China said Thursday that President Hu Jintao plans to attend a nuclear nonproliferation conference this month in Washington, an affirmative gesture following months of coolness toward the Obama administration after U.S. arms sales to Taiwan.
Hu's attendance at the conference, a major initiative of President Barack Obama, could also help the U.S. and China coordinate a united stance in pressuring Iran and North Korea to abandon their nuclear ambitions, Dallas Morning News reported.
According to BBC News, in an hour-long phone call Mr Obama stressed "the importance of working together to ensure that Iran lives up to its... obligations," the US said.
Their talks came as Iran's top nuclear official, Saeed Jalili, was in China for talks. Beijing agreed that sanctions were "not effective", Mr Jalili said.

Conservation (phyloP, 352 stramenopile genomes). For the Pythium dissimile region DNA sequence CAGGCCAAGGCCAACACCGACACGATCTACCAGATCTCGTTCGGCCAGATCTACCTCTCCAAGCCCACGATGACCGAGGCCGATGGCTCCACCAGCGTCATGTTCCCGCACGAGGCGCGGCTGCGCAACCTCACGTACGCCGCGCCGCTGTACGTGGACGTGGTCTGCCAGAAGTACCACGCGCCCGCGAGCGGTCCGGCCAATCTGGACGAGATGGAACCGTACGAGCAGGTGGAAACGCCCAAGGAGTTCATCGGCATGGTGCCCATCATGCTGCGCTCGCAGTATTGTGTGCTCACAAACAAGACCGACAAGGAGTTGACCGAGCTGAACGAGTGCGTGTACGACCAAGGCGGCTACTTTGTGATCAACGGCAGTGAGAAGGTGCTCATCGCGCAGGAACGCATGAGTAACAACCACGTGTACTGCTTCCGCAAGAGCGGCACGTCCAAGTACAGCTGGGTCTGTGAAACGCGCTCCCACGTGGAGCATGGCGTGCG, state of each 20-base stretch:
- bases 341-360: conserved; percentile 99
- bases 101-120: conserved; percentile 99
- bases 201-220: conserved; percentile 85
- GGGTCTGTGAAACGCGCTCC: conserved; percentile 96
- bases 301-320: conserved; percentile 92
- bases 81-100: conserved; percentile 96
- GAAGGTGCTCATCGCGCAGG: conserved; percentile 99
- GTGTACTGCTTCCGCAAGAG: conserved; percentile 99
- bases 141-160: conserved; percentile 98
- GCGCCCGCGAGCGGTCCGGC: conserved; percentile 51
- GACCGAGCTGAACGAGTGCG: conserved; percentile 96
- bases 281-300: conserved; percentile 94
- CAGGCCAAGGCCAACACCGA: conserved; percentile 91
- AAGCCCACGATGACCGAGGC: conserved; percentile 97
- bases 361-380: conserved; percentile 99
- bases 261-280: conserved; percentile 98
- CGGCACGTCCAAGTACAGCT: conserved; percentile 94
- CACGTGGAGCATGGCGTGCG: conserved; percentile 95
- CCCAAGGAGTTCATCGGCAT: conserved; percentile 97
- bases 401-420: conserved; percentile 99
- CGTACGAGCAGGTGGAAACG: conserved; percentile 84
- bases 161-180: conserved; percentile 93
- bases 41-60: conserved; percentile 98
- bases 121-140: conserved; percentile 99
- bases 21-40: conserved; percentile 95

"In our talks with China it was agreed that tools such as sanctions have lost their effectiveness."
International sanctions would not prevent Iran from pursuing its nuclear activities, he told reporters in Beijing.
China has a veto on the UN security council and its support would be vital to passing a resolution against Iran. Tehran insists its nuclear programme is only for peaceful power generation.
China traditionally opposes sanctions as it depends on Iran for 11% of its energy needs. But there is speculation that Beijing is willing to drop its opposition in return for US officials not citing China for undervaluing its currency in an annual report due on 15 April, days after Hu's visit.
US officials say a Chinese representative made a commitment in a phone call on Wednesday to discuss the specifics of a potential security council resolution.
The Obama administration is hoping to get a UN resolution on Iran passed by the end of this month, The Guardian reported on its Web site.
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